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This paper focuses on comparing the speeches given in front of the European Parliament by King Juan Carlos I on the 14th of May 1986 and by King Felipe VI on the 7th of October 2015 from a pragma-rhetoric perspective. It highlights certain speech acts that may constitute the backbone of the two speeches, as they refer to key topics such as terrorism, the preservation of European values, a more integrated Europe, etc. Moreover, it also attempts to identify significant argumentative resources that were used such as rhetorical figures and various types of arguments. Both speeches reflect some of the issues that the European Union had to tackle at the time they were delivered. King Juan Carlos I urges for a more united Europe and he puts emphasis on the technological challenges that lie ahead. He uses anaphors, a paradox and the ad consequentiam argument. King Felipe VI points out the need of the European Union to identify new internal and external objectives in a more globalized world. He also states that, by joining their forces together, the European states can offer help to the thousands of refugees who were migrating back then mostly from Syria, Afghanistan and Iraq so as to escape war. King Felipe VI uses in his argumentation anaphors, the circular reasoning fallacy, the ad consequentiam argument and the appeal to authority. As a discursive strategy, he mentions that the European Union is “our great common project”, making thus reference to the concept of “project of life” as it was defined by the Spanish philosopher José Ortega y Gasset. Both orators employ personifications of Spain. They both throw a strong light on the role of Spain within the European Union. The text analysis application AntConc is used in order to detect the most used words in their speeches.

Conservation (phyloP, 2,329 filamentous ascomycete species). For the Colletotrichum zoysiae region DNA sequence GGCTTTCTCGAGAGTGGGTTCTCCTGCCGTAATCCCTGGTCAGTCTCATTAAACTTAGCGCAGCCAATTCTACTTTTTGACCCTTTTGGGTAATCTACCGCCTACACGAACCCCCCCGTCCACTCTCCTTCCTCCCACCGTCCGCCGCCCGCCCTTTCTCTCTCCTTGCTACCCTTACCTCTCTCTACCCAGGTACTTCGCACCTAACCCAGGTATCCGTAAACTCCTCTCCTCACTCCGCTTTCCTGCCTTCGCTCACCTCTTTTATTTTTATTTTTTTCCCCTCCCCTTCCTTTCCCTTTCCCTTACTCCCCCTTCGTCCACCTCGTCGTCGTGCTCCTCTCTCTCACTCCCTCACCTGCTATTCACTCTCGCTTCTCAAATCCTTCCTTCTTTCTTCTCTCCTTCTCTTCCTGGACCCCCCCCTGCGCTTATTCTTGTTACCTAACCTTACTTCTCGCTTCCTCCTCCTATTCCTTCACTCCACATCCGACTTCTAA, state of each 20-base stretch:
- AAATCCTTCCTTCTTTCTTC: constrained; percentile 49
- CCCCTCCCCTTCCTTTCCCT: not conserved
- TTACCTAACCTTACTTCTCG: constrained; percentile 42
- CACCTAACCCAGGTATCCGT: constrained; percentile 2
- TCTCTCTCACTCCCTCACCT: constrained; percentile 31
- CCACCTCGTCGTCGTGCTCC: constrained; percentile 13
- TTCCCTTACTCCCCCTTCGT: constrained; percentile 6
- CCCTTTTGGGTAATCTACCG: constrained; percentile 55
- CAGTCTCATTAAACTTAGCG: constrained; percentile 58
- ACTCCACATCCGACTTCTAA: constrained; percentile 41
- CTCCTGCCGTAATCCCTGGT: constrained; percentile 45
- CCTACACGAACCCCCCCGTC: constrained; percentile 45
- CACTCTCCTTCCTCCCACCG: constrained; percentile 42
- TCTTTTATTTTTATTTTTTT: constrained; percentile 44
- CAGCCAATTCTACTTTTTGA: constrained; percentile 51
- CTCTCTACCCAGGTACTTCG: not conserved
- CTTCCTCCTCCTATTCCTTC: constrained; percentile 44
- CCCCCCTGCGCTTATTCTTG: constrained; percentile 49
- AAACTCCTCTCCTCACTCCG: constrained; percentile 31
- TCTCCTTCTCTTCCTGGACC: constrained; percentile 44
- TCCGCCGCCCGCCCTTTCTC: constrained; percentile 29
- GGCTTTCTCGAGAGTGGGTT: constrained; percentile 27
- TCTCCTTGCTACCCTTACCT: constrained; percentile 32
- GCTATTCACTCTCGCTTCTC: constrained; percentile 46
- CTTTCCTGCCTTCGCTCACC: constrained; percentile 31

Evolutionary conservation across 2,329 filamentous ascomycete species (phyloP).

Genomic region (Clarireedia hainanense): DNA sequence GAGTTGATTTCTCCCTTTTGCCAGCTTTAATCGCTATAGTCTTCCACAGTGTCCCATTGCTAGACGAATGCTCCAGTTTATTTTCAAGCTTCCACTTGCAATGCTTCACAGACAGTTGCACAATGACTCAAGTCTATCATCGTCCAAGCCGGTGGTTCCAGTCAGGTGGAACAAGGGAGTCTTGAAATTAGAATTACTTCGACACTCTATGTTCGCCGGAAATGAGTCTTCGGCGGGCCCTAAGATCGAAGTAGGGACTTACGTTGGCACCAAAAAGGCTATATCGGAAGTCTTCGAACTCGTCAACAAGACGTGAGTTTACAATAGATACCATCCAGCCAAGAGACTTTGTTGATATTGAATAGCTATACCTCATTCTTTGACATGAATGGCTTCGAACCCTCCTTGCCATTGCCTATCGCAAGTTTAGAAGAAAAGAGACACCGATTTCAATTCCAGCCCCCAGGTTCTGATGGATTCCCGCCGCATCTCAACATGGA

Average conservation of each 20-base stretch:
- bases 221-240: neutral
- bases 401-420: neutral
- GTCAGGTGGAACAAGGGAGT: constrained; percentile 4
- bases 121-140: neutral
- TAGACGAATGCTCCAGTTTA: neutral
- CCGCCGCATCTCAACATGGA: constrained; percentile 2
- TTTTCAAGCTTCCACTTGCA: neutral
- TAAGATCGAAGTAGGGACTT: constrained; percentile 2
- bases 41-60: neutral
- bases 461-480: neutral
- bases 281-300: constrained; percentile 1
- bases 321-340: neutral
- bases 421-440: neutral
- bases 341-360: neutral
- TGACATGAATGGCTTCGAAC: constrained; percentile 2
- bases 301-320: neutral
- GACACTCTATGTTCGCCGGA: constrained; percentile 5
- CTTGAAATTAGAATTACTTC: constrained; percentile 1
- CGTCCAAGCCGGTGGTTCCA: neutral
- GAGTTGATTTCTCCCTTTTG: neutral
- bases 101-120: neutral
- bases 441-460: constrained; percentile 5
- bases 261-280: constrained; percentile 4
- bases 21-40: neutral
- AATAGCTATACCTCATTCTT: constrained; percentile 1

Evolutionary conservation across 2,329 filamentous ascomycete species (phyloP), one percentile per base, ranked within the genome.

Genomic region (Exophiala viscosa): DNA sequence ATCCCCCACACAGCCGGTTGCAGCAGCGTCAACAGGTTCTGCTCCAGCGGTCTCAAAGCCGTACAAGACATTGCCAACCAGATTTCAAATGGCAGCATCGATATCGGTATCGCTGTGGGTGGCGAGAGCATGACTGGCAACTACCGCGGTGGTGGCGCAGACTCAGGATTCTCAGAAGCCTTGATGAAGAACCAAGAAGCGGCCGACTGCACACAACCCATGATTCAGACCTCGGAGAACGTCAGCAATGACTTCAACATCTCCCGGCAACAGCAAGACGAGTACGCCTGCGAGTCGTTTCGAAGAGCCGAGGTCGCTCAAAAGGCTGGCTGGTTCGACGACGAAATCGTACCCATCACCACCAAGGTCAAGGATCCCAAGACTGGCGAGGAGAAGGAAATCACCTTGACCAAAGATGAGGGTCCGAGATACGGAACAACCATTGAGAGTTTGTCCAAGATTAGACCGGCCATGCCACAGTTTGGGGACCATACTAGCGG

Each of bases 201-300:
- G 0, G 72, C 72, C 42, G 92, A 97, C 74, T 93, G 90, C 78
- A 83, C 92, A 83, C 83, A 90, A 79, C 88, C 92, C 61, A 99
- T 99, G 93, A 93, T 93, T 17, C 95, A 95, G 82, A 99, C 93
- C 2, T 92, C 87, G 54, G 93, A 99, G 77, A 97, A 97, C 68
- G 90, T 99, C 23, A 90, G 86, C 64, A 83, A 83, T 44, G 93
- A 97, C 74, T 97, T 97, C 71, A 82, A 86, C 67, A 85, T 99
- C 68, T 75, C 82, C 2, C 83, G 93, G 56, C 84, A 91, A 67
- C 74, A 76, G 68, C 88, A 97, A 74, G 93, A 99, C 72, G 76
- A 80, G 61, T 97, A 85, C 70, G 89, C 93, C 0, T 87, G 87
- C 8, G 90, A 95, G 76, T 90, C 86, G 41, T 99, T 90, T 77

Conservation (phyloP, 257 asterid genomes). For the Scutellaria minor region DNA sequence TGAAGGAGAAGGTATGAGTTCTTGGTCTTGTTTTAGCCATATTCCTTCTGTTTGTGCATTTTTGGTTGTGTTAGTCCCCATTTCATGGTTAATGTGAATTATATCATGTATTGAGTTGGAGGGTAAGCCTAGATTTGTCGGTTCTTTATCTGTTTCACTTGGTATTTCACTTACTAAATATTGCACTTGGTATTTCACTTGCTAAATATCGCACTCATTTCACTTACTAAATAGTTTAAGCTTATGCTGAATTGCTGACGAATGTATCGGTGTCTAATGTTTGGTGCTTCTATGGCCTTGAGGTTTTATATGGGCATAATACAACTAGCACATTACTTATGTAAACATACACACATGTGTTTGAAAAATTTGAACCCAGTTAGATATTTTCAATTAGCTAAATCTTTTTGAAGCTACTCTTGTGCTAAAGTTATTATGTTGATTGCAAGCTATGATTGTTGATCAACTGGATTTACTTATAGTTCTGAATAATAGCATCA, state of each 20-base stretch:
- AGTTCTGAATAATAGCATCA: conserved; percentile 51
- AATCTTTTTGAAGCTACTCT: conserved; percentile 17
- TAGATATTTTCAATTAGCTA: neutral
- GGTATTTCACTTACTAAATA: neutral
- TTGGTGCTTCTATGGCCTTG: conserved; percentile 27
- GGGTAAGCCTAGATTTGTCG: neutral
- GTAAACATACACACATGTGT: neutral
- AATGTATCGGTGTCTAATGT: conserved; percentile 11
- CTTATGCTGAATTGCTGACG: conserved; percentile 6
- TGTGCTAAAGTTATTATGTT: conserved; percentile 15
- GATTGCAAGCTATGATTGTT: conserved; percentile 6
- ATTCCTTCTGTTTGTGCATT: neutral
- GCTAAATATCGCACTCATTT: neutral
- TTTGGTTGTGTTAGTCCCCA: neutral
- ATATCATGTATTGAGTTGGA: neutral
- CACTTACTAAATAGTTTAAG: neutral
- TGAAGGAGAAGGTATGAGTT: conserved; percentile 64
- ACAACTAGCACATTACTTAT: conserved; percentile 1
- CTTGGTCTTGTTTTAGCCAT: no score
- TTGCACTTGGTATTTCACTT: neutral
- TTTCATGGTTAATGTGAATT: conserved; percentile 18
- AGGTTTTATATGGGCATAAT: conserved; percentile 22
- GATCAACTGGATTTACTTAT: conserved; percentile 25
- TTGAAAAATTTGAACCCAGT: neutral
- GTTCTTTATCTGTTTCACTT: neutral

Discourse Analysis Pragmatics Speech Acts Rhetoric Rhetorical Figures

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How to Cite
Tigris, S. L. (2021). Speech Acts and Argumentative Resources in the Speeches Given in Front of the European Parliament by King Juan Carlos I and by King Felipe VI. Journal of Advanced Research in Social Sciences, 4(4), 52–64.